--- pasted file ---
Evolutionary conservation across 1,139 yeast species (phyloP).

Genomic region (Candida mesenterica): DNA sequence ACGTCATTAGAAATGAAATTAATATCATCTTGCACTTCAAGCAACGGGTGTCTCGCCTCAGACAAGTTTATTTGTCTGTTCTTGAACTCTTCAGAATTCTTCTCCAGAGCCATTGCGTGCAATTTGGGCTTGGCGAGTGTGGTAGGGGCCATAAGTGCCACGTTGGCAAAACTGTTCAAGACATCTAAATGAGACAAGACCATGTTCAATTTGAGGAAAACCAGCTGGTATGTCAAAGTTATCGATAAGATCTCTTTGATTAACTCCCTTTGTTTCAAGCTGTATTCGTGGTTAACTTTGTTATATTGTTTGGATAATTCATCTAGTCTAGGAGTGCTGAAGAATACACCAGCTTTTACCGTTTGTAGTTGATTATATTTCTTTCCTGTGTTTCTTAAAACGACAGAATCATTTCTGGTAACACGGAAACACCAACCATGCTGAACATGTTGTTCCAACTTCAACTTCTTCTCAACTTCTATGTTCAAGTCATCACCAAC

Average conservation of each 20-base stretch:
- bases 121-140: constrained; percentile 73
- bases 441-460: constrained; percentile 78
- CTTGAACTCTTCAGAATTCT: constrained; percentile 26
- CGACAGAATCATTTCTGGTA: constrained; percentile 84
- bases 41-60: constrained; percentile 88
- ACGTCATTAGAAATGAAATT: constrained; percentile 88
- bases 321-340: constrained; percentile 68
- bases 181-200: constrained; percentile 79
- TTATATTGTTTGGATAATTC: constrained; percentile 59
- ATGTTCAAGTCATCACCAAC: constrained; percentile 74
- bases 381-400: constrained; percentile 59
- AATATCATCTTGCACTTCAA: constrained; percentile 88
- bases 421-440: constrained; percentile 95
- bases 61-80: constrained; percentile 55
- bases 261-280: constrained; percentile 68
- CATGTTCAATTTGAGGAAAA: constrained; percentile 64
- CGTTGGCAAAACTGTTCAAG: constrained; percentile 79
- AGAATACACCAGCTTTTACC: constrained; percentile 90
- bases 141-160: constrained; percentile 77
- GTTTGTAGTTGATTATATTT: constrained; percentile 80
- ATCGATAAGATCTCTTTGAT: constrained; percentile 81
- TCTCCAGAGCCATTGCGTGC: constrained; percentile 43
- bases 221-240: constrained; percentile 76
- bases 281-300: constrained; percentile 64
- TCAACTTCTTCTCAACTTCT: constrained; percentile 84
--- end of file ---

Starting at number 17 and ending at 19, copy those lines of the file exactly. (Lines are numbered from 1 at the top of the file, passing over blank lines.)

- bases 61-80: constrained; percentile 55
- bases 261-280: constrained; percentile 68
- CATGTTCAATTTGAGGAAAA: constrained; percentile 64